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By Miriam Raftery

Updated with analysis from Forbes Magazine.

November 19, 2017 (San Diego) – House Republicans rammed through passage of a sweeping tax reform measure without holding a single hearing on the 400-page bill and without allowing any input from Democrats.   The measure, hailed as the first major legislative victory for President Donald Trump, was opposed by San Diego’s three Democratic representatives as well as by Republican Darrell Issa, but was supported by Republican Duncan Hunter. 

A new report by the Congressional Joint Committee on Taxation reveals that the Senate version of the bill would ultimately raise taxes on Americans under $75,000 by 2027 and would raise taxes starting in 2021 on those earning $10,000 to $30,000, offering only limited short-term savings such as an increased childcare credit, but long-term losses for low and middle-income Americans.

 It would also increase the federal deficit to over $1.5 trillion over the next ten years, the New York Times reports. Approximately 80 percent of the tax cuts would go to corporations, businesses and the wealthy, the San Diego Union-Tribune reports. The measure would take away popular tax credits such as deductions for state and local taxes paid.  It lowers taxes on the highest income earners from 39.6 to 38.5 percent and dramatically slashes corporate taxes from 35 percent to 20 percent starting in 2019.

Next up the measure goes to the Senate, where it has already passed a key committee. The Senate version has a major addition – mandating repeal of the Affordable Care Act, or Obamacare, despite repeal of the ACA failing to win passage repeatedly as a stand-alone measure.  Another key change is tax cuts for individuals would be temporary under the Senate plan for ten years, while cuts would be permanent under the House version.

Forbes has a detailed breakdown comparing many aspects of both bills:

Trump hailed passage of the House measure.  “Congratulations to the House of Representatives for passing the #TaxCutsandJobsAct — a big step toward fulfilling our promise to deliver historic TAX CUTS for the American people by the end of the year!“ he tweeted.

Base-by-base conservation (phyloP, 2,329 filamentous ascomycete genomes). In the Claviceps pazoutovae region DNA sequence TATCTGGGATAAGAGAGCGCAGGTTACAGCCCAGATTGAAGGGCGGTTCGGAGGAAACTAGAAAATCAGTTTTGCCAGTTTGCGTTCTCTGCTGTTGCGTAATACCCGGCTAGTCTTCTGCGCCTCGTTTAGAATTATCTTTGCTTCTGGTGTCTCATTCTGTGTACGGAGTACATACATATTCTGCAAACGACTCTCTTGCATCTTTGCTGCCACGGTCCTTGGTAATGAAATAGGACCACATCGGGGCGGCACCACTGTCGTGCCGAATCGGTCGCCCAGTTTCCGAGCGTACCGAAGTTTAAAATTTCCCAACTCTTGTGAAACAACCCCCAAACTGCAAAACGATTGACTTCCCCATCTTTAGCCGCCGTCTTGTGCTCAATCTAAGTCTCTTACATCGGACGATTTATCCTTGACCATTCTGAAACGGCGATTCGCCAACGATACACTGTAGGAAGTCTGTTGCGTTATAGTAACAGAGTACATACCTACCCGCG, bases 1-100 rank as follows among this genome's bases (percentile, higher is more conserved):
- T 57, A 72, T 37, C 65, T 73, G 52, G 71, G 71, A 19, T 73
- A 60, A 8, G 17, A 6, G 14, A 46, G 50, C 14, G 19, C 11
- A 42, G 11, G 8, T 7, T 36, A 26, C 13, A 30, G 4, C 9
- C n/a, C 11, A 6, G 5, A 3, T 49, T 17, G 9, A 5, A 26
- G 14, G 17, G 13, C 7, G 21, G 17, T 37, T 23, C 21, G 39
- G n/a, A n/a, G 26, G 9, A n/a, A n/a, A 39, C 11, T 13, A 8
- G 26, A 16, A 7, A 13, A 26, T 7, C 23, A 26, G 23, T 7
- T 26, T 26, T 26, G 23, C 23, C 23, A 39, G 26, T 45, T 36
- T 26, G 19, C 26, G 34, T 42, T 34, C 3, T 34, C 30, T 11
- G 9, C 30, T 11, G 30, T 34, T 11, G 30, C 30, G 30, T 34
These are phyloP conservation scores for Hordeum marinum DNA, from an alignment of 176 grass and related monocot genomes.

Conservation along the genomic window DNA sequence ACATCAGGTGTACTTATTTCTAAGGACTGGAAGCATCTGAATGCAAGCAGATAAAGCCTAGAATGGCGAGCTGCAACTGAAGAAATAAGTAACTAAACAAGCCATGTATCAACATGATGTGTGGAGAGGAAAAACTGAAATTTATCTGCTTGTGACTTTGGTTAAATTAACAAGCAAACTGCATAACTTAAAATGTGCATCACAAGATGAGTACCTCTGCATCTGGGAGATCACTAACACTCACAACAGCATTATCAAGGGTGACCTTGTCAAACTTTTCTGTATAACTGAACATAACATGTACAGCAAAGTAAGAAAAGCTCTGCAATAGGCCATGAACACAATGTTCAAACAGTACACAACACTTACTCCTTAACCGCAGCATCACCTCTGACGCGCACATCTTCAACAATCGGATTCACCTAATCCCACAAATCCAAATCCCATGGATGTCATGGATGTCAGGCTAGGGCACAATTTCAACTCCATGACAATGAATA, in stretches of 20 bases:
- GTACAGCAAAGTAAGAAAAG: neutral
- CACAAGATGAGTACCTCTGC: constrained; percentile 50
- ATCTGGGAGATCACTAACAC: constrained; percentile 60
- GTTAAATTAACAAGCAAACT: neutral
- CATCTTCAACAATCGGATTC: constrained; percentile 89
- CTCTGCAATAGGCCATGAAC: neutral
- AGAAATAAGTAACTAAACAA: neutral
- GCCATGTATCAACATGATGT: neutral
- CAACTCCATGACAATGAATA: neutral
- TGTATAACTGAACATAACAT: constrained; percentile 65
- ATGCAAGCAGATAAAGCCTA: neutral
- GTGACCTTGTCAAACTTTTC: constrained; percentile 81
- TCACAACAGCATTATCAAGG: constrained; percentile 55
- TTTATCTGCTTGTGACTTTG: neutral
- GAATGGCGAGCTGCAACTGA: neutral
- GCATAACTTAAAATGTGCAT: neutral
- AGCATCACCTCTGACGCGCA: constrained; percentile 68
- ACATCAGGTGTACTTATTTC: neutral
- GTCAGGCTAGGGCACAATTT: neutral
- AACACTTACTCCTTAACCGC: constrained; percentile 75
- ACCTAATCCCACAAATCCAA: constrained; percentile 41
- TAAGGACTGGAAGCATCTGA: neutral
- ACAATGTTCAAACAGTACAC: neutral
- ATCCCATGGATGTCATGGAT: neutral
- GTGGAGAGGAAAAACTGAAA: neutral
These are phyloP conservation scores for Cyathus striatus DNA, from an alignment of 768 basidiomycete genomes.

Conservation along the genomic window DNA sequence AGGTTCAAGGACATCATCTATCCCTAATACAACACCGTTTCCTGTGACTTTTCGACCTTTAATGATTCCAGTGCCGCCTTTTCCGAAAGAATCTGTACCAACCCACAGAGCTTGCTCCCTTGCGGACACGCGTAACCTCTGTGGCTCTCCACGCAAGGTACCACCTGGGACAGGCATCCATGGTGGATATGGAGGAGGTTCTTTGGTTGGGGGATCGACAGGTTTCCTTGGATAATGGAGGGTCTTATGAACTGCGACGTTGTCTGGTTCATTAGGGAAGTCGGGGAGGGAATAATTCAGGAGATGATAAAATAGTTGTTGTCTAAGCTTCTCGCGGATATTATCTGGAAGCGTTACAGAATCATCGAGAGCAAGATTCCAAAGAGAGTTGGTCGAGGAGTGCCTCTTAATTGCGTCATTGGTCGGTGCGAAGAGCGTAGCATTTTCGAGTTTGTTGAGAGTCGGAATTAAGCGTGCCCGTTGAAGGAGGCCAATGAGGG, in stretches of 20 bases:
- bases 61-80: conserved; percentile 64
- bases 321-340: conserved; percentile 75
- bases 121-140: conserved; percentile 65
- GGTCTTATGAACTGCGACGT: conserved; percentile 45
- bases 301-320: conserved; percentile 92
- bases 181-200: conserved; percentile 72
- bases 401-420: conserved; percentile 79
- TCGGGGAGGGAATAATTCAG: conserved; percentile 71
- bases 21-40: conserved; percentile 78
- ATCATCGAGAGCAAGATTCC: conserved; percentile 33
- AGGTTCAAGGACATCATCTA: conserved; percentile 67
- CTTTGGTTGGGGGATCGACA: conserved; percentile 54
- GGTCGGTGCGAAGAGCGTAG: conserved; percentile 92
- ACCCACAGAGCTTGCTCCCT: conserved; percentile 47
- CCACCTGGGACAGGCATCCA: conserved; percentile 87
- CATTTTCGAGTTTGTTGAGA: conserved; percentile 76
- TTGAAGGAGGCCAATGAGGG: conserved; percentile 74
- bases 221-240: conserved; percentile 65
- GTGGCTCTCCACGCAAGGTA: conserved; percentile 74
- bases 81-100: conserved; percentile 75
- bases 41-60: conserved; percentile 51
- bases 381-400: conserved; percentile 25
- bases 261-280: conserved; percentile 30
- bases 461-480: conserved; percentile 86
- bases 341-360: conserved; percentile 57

Hunter has called the House bill a “once in a generation” shot to boost the economy and fix a tax code he sees as flawed.  But he concedes, “This legislation is not perfect,” the San Diego Union-Tribune reports. Hunter would prefer higher caps for mortgage income deduction to allow for high property costs here in California. 

Issa echoed Hunter’s concern on that point, but voted against the bill.

But at least two of Hunter’s opponents in the 2018 election have sharply criticized his stance.  Democrat Ammar Campa-Najjar posted on his Facebook page: “Hunter Jr. has abandoned taxpayers and has brought national shame to our district. Who does this hurt?  The sick, the disabled, the elderly, homeowners, students, teachers, everyone but the wealthy. We deserve better, and are better than Duncan Hunter Jr.”

Josh Butner, also a Democrat, posted on his Facebook page after the Nov. 16 vote, “Today, Duncan Hunter turned his back on his constituents and sided with big corporations. Rather than putting the middle class and small businesses first, Duncan Hunter voted to increase taxes on working families and stick our children with the bill so they can pay for cuts for corporations that working families should have received. The people of California’s 50th Congressional District deserve better!”

Among San Diego County’s other representatives, Democrat Susan Davis faulted Republican leadership for failing to cooperate with Democrats to find a bipartisan solution that would be “fairer to the American people who deserve to keep more of their hard-earned dollars.”

Juan Vargas, also a Democrat, stated, “Working families in my district will see their taxes increase with the elimination of essential deductions, including the personal exemption deduction, the student loan deduction, the medical expense deduction and even the educator expense deduction.”